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When OSHA turned 40 this past April, there was much talk within the safety community about what the agency had accomplished during the past four decades. The discussion mainly focused on the standards the agency has issued that have improved workplace safety. As OSHA enters its fifth decade, the discussion will now shift to what will come next.
What will happen
If everything stays more or less on schedule, several of the standards currently being pursued likely will be issued. The current administration already updated the cranes and derricks standard, and the crystalline silica standard appears closer than ever.
“We’ve been talking about issuing a new [silica] standard for as long as I can remember,” OSHA administrator David Michaels said May 18 at the American Industrial Hygiene Conference and Expo in Portland, OR. “We hope to get a proposal out in the next couple months.”
When Safety+Health magazine went to press, the Office of Management and Budget was reviewing a draft of the rule. And, in the span of five weeks, government officials – including those from OMB and the Department of Labor – had met five times with representatives from industry, labor and academia about it.
Two additional final rules are expected to be published later this year – revisions to OSHA’s standards on hazard communication and confined spaces in construction – according to the agency’s fall regulatory agenda. Many groups support an update to the hazcom standard, but the confined space rule received some opposition from the construction industry when first proposed in 2007.
Neither rule has been submitted to OMB, so it is doubtful they will meet the deadlines for final action by the end of this year. But I think they could be promulgated by the end of 2012, close to when President Barack Obama’s term expires.
What may happen
Two major initiatives face a steeper climb, but could be addressed at some point in the near future. OSHA took a step back on its final rule for adding a musculoskeletal disorder column to the OSHA 300 log, but did not pull the rule completely off the table (as industry representatives had hoped). Instead, the agency solicited comments from stakeholders as part of an effort to address concerns.
These talks could lead to the requirements changing or OSHA providing better guidance or definitions in the regulation. Or, the agency could drop it altogether to focus on other initiatives. Given Michaels’ comments on the importance of learning more about MSD injuries in the workplace (which account for nearly 30 percent of all injuries), I do not see him backing down from this rule. However, quite a few industry stakeholders view this recordkeeping rule as the first step toward a new ergonomics standard and will fight adamantly against it.
The other initiative is the injury and illness prevention program standard. It is Michaels’ No. 1 initiative and has broad support, especially from companies that already have a program.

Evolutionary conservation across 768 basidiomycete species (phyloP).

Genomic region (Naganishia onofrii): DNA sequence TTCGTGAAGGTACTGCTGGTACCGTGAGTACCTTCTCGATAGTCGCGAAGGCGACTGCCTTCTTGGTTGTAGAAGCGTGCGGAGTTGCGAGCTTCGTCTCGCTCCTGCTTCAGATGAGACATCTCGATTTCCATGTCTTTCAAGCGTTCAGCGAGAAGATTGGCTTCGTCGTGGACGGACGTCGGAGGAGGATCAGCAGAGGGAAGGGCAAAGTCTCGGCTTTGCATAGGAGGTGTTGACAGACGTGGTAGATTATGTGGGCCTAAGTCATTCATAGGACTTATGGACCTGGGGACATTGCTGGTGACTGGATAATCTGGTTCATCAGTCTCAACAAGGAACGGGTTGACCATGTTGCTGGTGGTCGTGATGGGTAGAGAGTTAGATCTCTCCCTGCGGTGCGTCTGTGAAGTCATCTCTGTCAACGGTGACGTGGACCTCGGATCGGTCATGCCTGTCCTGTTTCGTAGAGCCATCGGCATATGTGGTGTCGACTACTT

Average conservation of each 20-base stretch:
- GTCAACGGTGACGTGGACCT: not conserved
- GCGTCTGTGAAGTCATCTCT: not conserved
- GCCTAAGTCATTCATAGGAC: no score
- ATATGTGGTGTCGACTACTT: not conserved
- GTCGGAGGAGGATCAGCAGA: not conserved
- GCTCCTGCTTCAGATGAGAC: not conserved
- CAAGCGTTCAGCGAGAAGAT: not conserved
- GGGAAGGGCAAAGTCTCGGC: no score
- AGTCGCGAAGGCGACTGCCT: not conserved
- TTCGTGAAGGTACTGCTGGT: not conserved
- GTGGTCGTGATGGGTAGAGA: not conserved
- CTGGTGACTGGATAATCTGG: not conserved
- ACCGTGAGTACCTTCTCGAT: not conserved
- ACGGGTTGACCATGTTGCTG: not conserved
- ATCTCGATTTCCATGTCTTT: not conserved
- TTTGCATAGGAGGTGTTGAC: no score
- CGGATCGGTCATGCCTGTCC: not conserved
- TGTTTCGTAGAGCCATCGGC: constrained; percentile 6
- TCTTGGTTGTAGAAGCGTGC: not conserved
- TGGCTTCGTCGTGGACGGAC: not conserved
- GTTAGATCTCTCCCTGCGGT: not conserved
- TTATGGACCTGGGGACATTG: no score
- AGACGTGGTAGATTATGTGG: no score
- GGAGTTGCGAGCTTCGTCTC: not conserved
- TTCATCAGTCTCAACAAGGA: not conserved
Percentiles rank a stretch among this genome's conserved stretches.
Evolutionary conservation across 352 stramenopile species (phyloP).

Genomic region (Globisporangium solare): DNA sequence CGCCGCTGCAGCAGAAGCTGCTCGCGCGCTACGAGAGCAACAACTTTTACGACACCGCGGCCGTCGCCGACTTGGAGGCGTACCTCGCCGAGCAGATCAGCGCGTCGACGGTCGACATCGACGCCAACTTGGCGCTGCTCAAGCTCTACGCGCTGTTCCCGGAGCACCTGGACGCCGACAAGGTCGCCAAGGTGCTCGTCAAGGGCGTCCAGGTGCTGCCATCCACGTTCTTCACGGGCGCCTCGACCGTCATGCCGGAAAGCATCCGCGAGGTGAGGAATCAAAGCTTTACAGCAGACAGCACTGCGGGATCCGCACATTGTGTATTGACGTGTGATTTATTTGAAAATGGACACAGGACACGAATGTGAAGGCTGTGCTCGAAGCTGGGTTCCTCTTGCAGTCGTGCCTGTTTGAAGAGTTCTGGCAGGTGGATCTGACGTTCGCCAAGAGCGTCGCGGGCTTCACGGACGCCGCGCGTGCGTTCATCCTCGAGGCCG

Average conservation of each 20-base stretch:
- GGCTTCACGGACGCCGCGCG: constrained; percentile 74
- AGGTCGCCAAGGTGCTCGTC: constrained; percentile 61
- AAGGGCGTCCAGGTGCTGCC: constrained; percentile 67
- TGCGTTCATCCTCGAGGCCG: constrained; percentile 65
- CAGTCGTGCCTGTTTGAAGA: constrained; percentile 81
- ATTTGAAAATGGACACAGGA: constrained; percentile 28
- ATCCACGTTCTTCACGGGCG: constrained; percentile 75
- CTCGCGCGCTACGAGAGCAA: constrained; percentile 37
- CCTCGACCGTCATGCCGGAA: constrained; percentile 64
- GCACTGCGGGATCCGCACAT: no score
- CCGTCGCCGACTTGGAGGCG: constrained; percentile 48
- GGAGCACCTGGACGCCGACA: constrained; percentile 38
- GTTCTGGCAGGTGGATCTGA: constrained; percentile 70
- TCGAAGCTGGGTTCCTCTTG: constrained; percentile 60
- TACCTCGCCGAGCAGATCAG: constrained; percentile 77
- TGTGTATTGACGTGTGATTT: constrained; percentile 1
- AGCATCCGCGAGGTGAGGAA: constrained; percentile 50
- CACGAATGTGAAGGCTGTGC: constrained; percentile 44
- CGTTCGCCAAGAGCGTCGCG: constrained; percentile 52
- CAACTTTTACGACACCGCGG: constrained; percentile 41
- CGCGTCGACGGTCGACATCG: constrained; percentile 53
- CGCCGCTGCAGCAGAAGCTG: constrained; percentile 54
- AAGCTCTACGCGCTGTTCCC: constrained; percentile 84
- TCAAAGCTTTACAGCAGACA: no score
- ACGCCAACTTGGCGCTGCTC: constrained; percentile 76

This initiative has a good chance of becoming a standard eventually. The Voluntary Protection Programs, which receive support from both labor and industry groups, require employers to have an injury and illness prevention program, and several state-run programs require it as well. Therefore, it is only a matter of time before injury and illness prevention programs are required everywhere.
Although injury and illness prevention programs are not a new concept, they are new to the rulemaking process. Take a look at recently or soon-to-be promulgated standards and you will see a long history. A protracted rulemaking process is the way things work these days, sadly – and it is safe to say the same will hold true for an I2P2 standard.
What will not happen
On the top of a list of initiatives that probably will never happen is an ergonomics standard. An attempt at the end of the Clinton administration was overturned by Congress. Despite evidence that MSD injuries are a real problem, the causes are difficult to nail down. When a hand is amputated, it is easy to identify where it happened and what went wrong. But when someone pulls a back muscle, was it from lifting boxes at work or last weekend’s pickup basketball game? This uncertainty makes regulation difficult. In addition, industry opposition of any requirement concerning ergonomics is fierce.
Another major initiative is an update to the Occupational Safety and Health Act. Such an update requires an act of Congress, and what many Democratic leaders are seeking – a massive, singular update to the law – will not happen. The best recent chance was during the last Congress when Democrats controlled both chambers and the presidency, and they failed to update the law.
Michaels often mentions that an average of 12 worker deaths occur per day in this country. If those 12 deaths were all the result of one incident – the Deepwater Horizon explosion, for example – there would be public outcry to change occupational law to better protect workers, he has said.
But look at what has happened in the aftermath of recent disasters. Significant changes still have not been made to strengthen safety regulations on oil rigs, and Congress is debating the merits of updating mine safety laws following the 29 deaths at the Upper Big Branch Mine-South.
Tweaks may be made to the OSH Act. However, given the deep partisan divides in Congress these days, I fail to see how significant changes to the law will occur in a timely manner.
The opinions expressed in “Washington Update” do not necessarily reflect those of the National Safety Council or affiliated local Chapters.